When attaching USB and PCI devices to a QEMU guest, QEMU will need to access files in /dev/bus/usb and /sys/bus/pci/devices respectively. The libvirtd daemon will automatically set the ownership on specific devices that are assigned to a guest at start time. There should not be any need for administrator changes in this respect.

    Any files/devices used as guest disk images must be accessible to the user/group ID that QEMU guests are configured to run as. The libvirtd daemon will automatically set the ownership of the file/device path to the correct user/group ID. Applications / administrators must be aware though that the parent directory permissions may still deny access. The directories containing disk images must either have their ownership set to match the user/group configured for QEMU, or their UNIX file permissions must have the 'execute/search' bit enabled for 'others'.

    The simplest option is the latter one, of just enabling the 'execute/search' bit. For any directory to be used for storing disk images, this can be achieved by running the following command on the directory itself, and any parent directories
    Code:
    chmod o+x /path/to/directory
    In particular note that if using the "system" instance and attempting to store disk images in a user home directory, the default permissions on $HOME are typically too restrictive to allow access.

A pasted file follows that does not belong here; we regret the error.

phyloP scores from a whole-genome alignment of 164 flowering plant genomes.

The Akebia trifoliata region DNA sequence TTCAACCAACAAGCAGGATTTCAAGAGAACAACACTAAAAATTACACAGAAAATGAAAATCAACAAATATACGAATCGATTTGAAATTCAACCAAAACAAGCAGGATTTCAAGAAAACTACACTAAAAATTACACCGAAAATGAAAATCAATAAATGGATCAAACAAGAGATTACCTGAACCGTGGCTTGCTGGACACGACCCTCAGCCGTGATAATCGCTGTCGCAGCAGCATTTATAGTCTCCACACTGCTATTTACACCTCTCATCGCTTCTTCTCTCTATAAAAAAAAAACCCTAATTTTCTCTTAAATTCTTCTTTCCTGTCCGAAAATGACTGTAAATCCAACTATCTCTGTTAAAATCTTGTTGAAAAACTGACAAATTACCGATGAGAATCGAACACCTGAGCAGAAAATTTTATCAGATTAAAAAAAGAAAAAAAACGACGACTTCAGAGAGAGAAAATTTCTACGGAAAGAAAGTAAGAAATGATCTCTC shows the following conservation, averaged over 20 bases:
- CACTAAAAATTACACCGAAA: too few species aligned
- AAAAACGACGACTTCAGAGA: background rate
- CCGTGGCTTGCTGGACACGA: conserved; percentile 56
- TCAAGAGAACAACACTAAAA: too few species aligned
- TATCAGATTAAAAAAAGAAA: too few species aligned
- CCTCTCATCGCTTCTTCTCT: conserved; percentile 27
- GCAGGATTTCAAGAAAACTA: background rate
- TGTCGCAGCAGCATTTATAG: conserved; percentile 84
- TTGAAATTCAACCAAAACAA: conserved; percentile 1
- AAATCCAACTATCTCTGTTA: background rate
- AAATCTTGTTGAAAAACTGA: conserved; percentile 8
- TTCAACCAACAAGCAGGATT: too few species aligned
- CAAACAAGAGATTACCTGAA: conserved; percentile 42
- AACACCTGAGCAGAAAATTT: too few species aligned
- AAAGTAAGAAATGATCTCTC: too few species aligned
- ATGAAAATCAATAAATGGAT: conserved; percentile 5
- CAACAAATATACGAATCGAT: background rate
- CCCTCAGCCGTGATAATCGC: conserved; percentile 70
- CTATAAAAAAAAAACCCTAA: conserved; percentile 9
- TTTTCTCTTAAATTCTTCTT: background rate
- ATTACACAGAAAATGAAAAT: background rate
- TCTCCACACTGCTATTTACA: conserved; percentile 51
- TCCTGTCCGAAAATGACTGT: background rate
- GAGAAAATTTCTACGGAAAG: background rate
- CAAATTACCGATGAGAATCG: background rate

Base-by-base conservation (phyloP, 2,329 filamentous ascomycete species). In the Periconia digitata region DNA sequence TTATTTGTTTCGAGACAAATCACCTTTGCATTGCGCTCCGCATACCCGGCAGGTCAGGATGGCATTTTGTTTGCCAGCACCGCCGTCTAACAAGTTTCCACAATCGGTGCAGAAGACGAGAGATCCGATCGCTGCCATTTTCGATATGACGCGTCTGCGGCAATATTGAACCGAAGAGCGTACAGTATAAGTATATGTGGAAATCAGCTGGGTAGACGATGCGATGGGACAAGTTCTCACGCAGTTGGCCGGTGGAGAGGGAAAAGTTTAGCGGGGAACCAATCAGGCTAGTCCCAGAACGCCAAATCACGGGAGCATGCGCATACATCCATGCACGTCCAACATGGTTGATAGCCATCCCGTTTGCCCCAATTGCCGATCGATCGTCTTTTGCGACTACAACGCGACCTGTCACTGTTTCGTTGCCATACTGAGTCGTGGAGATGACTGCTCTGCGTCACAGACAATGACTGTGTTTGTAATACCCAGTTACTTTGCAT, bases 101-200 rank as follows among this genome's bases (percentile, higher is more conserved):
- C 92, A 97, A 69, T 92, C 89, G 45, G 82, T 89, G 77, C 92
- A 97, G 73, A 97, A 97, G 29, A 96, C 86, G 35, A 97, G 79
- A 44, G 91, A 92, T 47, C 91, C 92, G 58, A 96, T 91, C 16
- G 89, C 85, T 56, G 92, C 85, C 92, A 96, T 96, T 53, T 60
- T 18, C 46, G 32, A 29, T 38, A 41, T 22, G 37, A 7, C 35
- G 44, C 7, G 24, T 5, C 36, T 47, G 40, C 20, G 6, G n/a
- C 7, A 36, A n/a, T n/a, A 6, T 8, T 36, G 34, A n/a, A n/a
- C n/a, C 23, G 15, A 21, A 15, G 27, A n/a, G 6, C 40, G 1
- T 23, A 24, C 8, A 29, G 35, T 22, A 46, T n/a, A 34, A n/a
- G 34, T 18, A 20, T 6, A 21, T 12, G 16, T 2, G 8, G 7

Concurrent coexistance of Windows, Linux and UNIX...
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  5. #5
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    Ubuntu 19.10 Eoan Ermine

    Re: KVM: qemu - can't start guest as non-root using "runas ..."

    Sorry for the late response - thanks for the replies! I need to check it.
    Pop!_OS 19.10 (Ubuntu 19.10) with a Windows 10 Pro 64 bit kvm guest using VGA passthrough

  6. #6
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    Re: KVM: qemu - can't start guest as non-root using "runas ..."

    Is this still an issue ?

    I managed to get it all going some time back on Trusty and still have notes if they're of any value (have now moved to Xenial and using libvirt so not adjusting permissions any more)

  7. #7
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    Ubuntu 19.10 Eoan Ermine

    Re: KVM: qemu - can't start guest as non-root using "runas ..."

    Yes, it's still an issue. I tried the recommendations from Mafoelffen but either did I miss something, or it just doesn't work for me. Any help is appreciated.
    Pop!_OS 19.10 (Ubuntu 19.10) with a Windows 10 Pro 64 bit kvm guest using VGA passthrough